Cold Fusion -> PHP

Kearns, Terry terry.kearns at
Mon Sep 10 11:04:53 EST 2001

Hi Simon,

Unfortunately the change would _not_ be easy. As you know, Cold Fusion takes
a less traditional approach to application building (which gives it it's
strength - speed). PHP is more like a traditional procedural language
relying strongly on functions. More recently (couple of years ago) it
acquired OO capabilities so it can also be adopted by OO shops.

I have found that the only way I can really modulise CF code (apart from
includes) is to make custom tags, but you can only take things so far before
things start getting ugly or I have to use another language anyway. I would
still recommend CF for people who want to build small applications, but for
medium to large apps, more traditional languages afford tried ant tested
methodologies. It is important to note that PHP is purpose built for the web
when comparing it to JAVA or PERL or VBScript. Even though JSP and ASP are
an adoptions for the web, the languages behind them were never web service
(I don't mean client) languages to begin with.

PHP tackles http issues better than any other language out there today. It's
session management capabilities are unparalleled i.e.. you can instantiate
an object, register it with a session (maybe one of many), then access that
same object instance on another page. You can freeze any given session (with
all it's variables) and dump the content to a file or DB and then thaw it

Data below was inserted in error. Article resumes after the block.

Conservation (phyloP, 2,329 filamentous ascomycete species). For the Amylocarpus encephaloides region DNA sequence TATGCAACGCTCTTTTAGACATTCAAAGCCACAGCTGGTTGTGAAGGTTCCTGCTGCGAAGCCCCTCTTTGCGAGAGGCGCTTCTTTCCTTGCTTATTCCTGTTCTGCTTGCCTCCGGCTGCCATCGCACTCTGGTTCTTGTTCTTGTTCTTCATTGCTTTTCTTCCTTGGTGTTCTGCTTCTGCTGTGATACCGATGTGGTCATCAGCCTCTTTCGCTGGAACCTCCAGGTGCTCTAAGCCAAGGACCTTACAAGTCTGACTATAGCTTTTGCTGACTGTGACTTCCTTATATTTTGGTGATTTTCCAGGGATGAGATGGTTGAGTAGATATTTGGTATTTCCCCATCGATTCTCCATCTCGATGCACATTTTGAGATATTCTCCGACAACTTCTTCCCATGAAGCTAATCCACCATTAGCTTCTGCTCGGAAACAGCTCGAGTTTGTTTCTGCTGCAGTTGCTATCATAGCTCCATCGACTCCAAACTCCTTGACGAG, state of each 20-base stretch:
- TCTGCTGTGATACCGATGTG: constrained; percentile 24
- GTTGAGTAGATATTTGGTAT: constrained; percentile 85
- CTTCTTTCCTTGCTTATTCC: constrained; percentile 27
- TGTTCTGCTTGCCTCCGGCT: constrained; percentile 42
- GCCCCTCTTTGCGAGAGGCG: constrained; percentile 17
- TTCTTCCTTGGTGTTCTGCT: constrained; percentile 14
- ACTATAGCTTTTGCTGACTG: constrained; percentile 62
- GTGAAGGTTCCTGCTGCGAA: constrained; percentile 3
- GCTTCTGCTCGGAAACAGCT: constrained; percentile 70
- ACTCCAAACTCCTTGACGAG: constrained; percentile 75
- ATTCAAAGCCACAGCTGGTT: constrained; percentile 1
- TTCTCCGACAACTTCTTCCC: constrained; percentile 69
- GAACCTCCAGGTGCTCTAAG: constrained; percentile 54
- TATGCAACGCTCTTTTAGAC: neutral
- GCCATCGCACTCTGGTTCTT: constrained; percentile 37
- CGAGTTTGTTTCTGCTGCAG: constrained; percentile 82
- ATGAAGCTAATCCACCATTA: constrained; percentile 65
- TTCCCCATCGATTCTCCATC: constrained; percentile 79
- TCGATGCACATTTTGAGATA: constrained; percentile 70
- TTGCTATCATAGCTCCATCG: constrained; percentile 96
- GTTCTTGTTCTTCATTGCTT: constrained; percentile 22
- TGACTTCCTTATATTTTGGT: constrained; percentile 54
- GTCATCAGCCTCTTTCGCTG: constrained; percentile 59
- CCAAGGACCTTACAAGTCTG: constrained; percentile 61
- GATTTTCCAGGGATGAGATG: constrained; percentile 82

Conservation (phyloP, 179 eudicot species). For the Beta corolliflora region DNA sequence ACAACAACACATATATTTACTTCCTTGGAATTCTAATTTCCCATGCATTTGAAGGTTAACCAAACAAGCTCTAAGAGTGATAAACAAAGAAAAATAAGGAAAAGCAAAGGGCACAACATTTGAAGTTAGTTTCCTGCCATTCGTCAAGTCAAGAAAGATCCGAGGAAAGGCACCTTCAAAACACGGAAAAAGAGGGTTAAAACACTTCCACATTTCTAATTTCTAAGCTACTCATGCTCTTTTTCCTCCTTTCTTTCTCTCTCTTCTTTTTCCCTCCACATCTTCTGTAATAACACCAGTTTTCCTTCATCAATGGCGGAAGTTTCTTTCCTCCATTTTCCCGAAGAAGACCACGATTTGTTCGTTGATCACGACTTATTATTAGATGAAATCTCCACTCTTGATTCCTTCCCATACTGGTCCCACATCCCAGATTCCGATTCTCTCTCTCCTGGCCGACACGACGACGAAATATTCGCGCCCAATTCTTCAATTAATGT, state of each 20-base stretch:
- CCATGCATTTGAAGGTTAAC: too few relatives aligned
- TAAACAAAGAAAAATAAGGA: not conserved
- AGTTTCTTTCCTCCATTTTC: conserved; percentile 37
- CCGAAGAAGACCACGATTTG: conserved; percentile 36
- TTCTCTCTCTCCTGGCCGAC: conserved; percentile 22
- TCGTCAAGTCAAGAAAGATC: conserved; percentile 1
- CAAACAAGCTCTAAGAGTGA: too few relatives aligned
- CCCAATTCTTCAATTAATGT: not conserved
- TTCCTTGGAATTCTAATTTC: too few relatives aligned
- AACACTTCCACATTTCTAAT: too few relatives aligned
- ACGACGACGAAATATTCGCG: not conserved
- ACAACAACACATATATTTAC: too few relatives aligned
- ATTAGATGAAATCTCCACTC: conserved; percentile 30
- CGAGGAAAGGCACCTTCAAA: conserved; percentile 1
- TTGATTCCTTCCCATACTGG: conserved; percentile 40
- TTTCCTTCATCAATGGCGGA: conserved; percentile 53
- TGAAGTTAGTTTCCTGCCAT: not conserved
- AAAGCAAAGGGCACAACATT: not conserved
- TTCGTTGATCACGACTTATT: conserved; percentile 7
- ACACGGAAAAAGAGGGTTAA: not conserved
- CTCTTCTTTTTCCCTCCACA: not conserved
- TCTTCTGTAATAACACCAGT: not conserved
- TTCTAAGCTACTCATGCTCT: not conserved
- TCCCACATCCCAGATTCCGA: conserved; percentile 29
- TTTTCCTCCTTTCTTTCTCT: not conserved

out by simply resuming it at a later date. There are several ways to achieve
persistence (sessions) without cookies too (some of which rely on Apache).
Output buffering is another example of how PHP is purpose built for the web.
No other language allows you to trap content (normally being written out in
the http stream) into local space where it can be accessed as a variable and
optionally released after done some other processing. I've used this
technique to effect funky caching techniques (see conference notes).

Compared to CF, PHP has a longer development cycle for very small projects,
but due to it's modular way of working, it is actually quicker for larger
applications - and _much_ easier to maintain in my experience. Documentation
is also easier. I am working on a small/medium size CF app at work and it is
painful :(

In short, there is no easy conversion process from CF to PHP, but it is most
_definately_ worth the effort. You'll never look back.

> -----Original Message-----
> From: Simon Haddon [mailto:simon at]
> Sent: Monday, 10 September 2001 7:13
> To: Kearns, Terry
> Subject: Re: PHP (and potentially C) developers
> How different is PHP to Coldfusion?  I have good experience C 
> Coldfusion 
> could I make the transfer easily?
> -- 
> Simon Haddon, E-mail: simon at
> Sibern Solutions Pty Ltd, 38 Beasley St, Pearce, ACT 2607
> Tel: 02, 62864500, Fax: 02, 62864526
> >>>>>>>>>>>>>>>>>> Original Message <<<<<<<<<<<<<<<<<<
> On 7/09/01, 11:54:43 AM, "Kearns, Terry" 
> <terry.kearns at> wrote 
> regarding PHP (and potentially C) developers:
> > Our organisation is in the process of determining the 
> technology we will 
> use
> > to implement server-side for our web based applications. 
> For a number of
> > reasons, I have recommended PHP (over Cold Fusion, ASP, and 
> Java) on a 
> Unix
> > platform.
> > We are trying to determine the availability of programmers 
> who would be 
> able
> > to join our team if we were to use PHP.
> > In my opinion, anyone who is experienced in C or perl would 
> be able to 
> pick
> > up PHP very very quickly. If there is anyone out there who would be
> > interested in developing PHP based applications, please let 
> me know. I 
> need
> > this information to make it happen.
> > Cheers.
> > [TK]

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